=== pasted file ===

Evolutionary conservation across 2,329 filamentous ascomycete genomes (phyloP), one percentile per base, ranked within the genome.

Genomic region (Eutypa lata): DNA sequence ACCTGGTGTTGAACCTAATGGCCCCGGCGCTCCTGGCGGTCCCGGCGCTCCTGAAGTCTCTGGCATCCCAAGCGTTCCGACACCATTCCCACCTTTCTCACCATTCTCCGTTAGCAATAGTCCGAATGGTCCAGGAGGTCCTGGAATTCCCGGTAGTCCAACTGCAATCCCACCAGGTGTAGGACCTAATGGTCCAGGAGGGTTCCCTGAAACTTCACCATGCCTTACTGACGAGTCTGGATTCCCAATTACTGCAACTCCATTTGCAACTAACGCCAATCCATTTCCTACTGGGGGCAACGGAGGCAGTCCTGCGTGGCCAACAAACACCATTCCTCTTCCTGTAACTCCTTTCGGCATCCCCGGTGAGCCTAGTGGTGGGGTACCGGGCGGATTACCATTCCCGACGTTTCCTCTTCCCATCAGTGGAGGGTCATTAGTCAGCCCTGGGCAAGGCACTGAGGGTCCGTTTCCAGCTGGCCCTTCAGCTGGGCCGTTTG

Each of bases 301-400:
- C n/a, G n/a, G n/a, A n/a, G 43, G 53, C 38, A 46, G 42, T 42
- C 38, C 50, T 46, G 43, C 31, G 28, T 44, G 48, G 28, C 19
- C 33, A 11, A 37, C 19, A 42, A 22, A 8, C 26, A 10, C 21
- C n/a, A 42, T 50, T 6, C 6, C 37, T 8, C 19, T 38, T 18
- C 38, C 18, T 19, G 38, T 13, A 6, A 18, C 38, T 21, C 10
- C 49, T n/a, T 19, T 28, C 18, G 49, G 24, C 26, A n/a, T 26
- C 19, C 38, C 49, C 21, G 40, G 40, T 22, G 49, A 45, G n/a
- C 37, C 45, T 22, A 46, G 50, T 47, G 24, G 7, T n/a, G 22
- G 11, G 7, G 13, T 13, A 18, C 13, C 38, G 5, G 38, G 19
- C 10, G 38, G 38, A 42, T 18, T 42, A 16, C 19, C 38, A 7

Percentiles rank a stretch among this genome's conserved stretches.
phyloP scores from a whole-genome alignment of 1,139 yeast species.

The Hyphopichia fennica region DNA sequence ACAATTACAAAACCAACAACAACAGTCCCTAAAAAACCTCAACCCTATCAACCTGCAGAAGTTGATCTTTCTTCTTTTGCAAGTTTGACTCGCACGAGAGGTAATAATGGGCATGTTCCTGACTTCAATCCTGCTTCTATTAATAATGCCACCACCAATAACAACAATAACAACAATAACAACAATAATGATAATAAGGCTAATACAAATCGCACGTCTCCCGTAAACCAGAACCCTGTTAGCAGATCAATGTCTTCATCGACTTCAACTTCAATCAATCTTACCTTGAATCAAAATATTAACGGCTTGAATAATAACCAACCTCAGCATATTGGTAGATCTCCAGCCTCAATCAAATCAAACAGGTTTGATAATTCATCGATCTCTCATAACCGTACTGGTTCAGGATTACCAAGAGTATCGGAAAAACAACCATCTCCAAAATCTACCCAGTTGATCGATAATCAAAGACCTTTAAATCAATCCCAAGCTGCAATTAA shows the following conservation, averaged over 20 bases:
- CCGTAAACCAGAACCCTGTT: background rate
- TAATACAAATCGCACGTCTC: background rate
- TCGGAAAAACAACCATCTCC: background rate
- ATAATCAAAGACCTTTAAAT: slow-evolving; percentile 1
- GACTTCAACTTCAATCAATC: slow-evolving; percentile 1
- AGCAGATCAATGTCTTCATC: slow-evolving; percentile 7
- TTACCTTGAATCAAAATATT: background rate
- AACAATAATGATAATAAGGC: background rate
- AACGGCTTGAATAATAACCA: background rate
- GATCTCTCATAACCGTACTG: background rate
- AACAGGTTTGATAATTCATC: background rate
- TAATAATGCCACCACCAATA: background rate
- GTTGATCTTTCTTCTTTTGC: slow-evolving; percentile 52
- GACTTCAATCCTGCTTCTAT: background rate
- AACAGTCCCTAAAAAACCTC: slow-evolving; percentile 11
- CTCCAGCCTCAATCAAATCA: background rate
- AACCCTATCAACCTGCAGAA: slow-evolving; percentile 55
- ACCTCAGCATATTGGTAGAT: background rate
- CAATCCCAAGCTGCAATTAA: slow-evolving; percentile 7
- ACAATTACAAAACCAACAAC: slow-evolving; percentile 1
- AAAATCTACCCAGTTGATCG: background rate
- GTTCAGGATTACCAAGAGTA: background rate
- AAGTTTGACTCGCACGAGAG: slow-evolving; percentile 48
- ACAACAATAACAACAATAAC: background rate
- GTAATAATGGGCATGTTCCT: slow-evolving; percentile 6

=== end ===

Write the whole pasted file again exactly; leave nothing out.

Evolutionary conservation across 2,329 filamentous ascomycete genomes (phyloP), one percentile per base, ranked within the genome.

Genomic region (Eutypa lata): DNA sequence ACCTGGTGTTGAACCTAATGGCCCCGGCGCTCCTGGCGGTCCCGGCGCTCCTGAAGTCTCTGGCATCCCAAGCGTTCCGACACCATTCCCACCTTTCTCACCATTCTCCGTTAGCAATAGTCCGAATGGTCCAGGAGGTCCTGGAATTCCCGGTAGTCCAACTGCAATCCCACCAGGTGTAGGACCTAATGGTCCAGGAGGGTTCCCTGAAACTTCACCATGCCTTACTGACGAGTCTGGATTCCCAATTACTGCAACTCCATTTGCAACTAACGCCAATCCATTTCCTACTGGGGGCAACGGAGGCAGTCCTGCGTGGCCAACAAACACCATTCCTCTTCCTGTAACTCCTTTCGGCATCCCCGGTGAGCCTAGTGGTGGGGTACCGGGCGGATTACCATTCCCGACGTTTCCTCTTCCCATCAGTGGAGGGTCATTAGTCAGCCCTGGGCAAGGCACTGAGGGTCCGTTTCCAGCTGGCCCTTCAGCTGGGCCGTTTG

Each of bases 301-400:
- C n/a, G n/a, G n/a, A n/a, G 43, G 53, C 38, A 46, G 42, T 42
- C 38, C 50, T 46, G 43, C 31, G 28, T 44, G 48, G 28, C 19
- C 33, A 11, A 37, C 19, A 42, A 22, A 8, C 26, A 10, C 21
- C n/a, A 42, T 50, T 6, C 6, C 37, T 8, C 19, T 38, T 18
- C 38, C 18, T 19, G 38, T 13, A 6, A 18, C 38, T 21, C 10
- C 49, T n/a, T 19, T 28, C 18, G 49, G 24, C 26, A n/a, T 26
- C 19, C 38, C 49, C 21, G 40, G 40, T 22, G 49, A 45, G n/a
- C 37, C 45, T 22, A 46, G 50, T 47, G 24, G 7, T n/a, G 22
- G 11, G 7, G 13, T 13, A 18, C 13, C 38, G 5, G 38, G 19
- C 10, G 38, G 38, A 42, T 18, T 42, A 16, C 19, C 38, A 7

Percentiles rank a stretch among this genome's conserved stretches.
phyloP scores from a whole-genome alignment of 1,139 yeast species.

The Hyphopichia fennica region DNA sequence ACAATTACAAAACCAACAACAACAGTCCCTAAAAAACCTCAACCCTATCAACCTGCAGAAGTTGATCTTTCTTCTTTTGCAAGTTTGACTCGCACGAGAGGTAATAATGGGCATGTTCCTGACTTCAATCCTGCTTCTATTAATAATGCCACCACCAATAACAACAATAACAACAATAACAACAATAATGATAATAAGGCTAATACAAATCGCACGTCTCCCGTAAACCAGAACCCTGTTAGCAGATCAATGTCTTCATCGACTTCAACTTCAATCAATCTTACCTTGAATCAAAATATTAACGGCTTGAATAATAACCAACCTCAGCATATTGGTAGATCTCCAGCCTCAATCAAATCAAACAGGTTTGATAATTCATCGATCTCTCATAACCGTACTGGTTCAGGATTACCAAGAGTATCGGAAAAACAACCATCTCCAAAATCTACCCAGTTGATCGATAATCAAAGACCTTTAAATCAATCCCAAGCTGCAATTAA shows the following conservation, averaged over 20 bases:
- CCGTAAACCAGAACCCTGTT: background rate
- TAATACAAATCGCACGTCTC: background rate
- TCGGAAAAACAACCATCTCC: background rate
- ATAATCAAAGACCTTTAAAT: slow-evolving; percentile 1
- GACTTCAACTTCAATCAATC: slow-evolving; percentile 1
- AGCAGATCAATGTCTTCATC: slow-evolving; percentile 7
- TTACCTTGAATCAAAATATT: background rate
- AACAATAATGATAATAAGGC: background rate
- AACGGCTTGAATAATAACCA: background rate
- GATCTCTCATAACCGTACTG: background rate
- AACAGGTTTGATAATTCATC: background rate
- TAATAATGCCACCACCAATA: background rate
- GTTGATCTTTCTTCTTTTGC: slow-evolving; percentile 52
- GACTTCAATCCTGCTTCTAT: background rate
- AACAGTCCCTAAAAAACCTC: slow-evolving; percentile 11
- CTCCAGCCTCAATCAAATCA: background rate
- AACCCTATCAACCTGCAGAA: slow-evolving; percentile 55
- ACCTCAGCATATTGGTAGAT: background rate
- CAATCCCAAGCTGCAATTAA: slow-evolving; percentile 7
- ACAATTACAAAACCAACAAC: slow-evolving; percentile 1
- AAAATCTACCCAGTTGATCG: background rate
- GTTCAGGATTACCAAGAGTA: background rate
- AAGTTTGACTCGCACGAGAG: slow-evolving; percentile 48
- ACAACAATAACAACAATAAC: background rate
- GTAATAATGGGCATGTTCCT: slow-evolving; percentile 6